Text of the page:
Unionist party rejects talks, tensions rise in Northern Ireland
BELFAST, Northern Ireland (AP)

A pro-British party refused today to join talks on Northern Ireland's future, provoking criticism from the leader of the province's largest Protestant party. The Democratic Unionists rejected participation in the talks, which the Irish Republican Army's political allies recently joined, saying the talks themselves were a threat to the union with Britain.

"The framework document is an agenda to take away the union," said Democratic Unionist leader the Rev. Ian Paisley. "You cannot defend the union by saying that it is going to be negotiated on the table."

David Trimble, leader of the largest Protestant party, the Ulster Unionists, on Wednesday criticized Paisley's party and the small U.K. Unionist Party for leaving the talks, saying they would leave the union with Britain defenseless.

Trimble said he will stress at the talks his party's opposition to the IRA goal of a united Ireland, or anything that smacks of it.

"With Ulster Unionists at the table there will no united Ireland, there will be no joint sovereignty, no joint authority -- actual or disguised," Trimble said. Trimble's party left the talks Monday when the IRA-allied Sinn Fein party was admitted, but returned to the scene of the talks Wednesday and insisted it was still part of the process.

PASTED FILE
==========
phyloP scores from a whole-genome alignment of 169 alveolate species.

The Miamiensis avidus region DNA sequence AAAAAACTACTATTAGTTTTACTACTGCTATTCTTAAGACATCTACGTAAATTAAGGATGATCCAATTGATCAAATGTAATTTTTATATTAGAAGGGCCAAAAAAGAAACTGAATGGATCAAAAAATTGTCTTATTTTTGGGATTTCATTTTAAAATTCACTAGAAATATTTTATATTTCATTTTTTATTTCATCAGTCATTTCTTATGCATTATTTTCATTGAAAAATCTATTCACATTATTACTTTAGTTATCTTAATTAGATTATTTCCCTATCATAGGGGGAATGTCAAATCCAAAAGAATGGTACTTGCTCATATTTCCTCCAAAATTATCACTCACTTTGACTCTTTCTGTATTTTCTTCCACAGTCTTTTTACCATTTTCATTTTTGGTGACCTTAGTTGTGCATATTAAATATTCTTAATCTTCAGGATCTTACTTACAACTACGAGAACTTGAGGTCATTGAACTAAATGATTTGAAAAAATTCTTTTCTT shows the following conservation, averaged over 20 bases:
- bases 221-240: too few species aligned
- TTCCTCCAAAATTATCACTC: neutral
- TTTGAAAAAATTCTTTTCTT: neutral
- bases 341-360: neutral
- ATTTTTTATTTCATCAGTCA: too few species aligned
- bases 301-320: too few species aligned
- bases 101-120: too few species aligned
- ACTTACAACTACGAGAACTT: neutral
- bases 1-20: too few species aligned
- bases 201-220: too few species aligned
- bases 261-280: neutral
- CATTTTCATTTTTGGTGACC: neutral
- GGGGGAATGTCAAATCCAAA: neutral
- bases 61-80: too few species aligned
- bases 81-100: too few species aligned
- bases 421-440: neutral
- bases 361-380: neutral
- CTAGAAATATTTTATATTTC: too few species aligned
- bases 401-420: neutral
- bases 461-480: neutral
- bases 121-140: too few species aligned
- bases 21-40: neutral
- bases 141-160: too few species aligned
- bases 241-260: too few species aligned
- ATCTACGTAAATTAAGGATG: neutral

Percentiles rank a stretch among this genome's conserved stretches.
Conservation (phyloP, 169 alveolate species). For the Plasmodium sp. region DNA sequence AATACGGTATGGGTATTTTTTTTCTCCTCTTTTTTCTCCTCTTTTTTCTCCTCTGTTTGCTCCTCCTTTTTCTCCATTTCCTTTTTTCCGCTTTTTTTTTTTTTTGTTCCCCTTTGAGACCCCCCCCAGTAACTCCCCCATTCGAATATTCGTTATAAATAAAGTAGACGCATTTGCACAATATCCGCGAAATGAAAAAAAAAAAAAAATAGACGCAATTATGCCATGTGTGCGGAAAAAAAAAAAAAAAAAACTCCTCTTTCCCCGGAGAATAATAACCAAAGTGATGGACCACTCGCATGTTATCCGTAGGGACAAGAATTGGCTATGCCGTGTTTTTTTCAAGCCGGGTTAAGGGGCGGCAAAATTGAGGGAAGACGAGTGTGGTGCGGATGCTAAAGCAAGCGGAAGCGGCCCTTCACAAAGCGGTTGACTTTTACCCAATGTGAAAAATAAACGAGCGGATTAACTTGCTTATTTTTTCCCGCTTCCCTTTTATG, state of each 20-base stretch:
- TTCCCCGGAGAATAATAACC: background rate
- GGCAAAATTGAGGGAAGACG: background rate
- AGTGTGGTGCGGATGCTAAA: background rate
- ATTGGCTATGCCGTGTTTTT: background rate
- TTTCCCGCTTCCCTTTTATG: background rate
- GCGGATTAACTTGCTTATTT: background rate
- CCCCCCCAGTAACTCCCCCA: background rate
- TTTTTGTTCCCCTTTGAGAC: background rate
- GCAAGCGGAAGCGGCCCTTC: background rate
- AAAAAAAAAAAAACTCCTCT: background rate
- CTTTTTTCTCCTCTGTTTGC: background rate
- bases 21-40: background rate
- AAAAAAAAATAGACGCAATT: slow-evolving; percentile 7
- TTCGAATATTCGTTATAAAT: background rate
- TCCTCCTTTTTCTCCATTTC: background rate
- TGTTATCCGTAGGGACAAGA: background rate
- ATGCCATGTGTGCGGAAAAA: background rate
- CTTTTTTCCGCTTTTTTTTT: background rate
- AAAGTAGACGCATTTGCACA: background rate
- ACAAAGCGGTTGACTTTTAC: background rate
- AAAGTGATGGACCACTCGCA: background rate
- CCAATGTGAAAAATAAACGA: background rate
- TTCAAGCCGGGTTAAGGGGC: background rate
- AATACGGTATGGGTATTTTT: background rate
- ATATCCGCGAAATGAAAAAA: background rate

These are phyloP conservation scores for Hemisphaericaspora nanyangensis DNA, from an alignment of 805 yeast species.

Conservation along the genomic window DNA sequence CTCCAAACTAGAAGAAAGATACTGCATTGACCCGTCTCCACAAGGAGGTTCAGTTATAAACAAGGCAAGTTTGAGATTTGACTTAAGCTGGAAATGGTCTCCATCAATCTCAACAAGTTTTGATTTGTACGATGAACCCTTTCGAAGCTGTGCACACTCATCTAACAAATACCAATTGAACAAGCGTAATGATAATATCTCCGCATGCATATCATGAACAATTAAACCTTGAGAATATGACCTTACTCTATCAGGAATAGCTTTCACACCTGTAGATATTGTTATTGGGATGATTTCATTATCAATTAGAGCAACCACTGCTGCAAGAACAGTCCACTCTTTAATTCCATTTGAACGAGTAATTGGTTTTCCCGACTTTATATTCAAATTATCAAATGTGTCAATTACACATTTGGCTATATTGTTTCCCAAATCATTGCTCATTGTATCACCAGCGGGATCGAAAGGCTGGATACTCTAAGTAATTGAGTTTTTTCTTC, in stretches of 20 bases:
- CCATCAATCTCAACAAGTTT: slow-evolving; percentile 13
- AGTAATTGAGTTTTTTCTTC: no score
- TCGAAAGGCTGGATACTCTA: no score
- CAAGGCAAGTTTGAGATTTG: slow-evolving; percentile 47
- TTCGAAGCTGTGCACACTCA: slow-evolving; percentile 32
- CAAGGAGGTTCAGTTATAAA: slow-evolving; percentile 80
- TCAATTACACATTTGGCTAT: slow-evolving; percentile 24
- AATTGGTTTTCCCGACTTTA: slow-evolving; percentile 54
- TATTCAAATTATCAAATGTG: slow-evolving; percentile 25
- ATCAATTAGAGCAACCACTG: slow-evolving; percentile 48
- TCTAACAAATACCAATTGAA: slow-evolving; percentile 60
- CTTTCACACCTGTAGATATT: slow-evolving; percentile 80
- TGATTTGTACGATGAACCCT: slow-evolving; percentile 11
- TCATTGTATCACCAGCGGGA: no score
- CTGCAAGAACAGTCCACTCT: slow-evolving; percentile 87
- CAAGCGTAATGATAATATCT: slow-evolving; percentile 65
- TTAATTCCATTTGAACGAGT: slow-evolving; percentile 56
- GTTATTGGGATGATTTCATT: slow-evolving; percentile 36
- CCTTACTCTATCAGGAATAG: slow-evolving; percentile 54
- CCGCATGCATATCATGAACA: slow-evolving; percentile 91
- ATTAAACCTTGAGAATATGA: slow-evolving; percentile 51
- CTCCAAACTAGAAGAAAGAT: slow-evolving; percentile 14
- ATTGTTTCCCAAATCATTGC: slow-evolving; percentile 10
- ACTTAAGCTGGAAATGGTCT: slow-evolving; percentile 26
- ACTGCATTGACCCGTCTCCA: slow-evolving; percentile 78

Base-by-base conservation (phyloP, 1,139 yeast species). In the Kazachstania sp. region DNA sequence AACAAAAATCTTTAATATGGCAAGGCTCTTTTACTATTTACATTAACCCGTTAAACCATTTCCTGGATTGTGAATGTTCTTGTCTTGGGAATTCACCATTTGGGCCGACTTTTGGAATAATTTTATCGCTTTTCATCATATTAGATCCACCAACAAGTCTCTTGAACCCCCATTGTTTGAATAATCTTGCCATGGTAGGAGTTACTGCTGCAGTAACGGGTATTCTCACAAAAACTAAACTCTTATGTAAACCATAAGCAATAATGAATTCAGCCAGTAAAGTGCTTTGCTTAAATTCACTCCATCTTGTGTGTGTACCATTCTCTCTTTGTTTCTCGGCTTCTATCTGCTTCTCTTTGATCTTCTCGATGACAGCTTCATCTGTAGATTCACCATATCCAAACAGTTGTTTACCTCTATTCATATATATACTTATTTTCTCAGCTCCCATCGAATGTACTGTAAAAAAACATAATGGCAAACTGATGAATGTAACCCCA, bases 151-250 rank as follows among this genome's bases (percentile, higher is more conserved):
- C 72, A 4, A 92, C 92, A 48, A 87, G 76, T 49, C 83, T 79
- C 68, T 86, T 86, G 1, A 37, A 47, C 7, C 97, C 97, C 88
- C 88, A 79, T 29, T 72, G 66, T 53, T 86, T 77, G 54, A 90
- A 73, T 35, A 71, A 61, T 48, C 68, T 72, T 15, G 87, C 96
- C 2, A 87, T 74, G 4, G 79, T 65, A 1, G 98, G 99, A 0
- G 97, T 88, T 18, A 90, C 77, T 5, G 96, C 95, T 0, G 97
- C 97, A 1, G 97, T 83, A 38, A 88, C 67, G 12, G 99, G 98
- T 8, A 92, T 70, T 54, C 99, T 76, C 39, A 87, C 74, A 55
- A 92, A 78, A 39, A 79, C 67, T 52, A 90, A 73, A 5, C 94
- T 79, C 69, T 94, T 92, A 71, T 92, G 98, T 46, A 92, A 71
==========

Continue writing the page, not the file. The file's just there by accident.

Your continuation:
The party came back despite a bomb attack Tuesday at a police station in Markethill, 35 miles southwest of Belfast. Trimble blamed the IRA, which denied responsibility.

"We will not run away from them. We are not there to negotiate with them but to confront them -- to expose their fascist character," Trimble said. The Ulster Unionists were joined by two small parties -- the Ulster Democratic Party and the Progressive Unionist Party -- which are associated with pro-British paramilitary groups.

Sinn Fein and the IRA are pressing for an end to British rule in Northern Ireland and unification with the independent republic of Ireland. The negotiations are intended to produce agreement on new forms of governing Northern Ireland that are acceptable to the Protestant majority and to the Roman Catholic minority.




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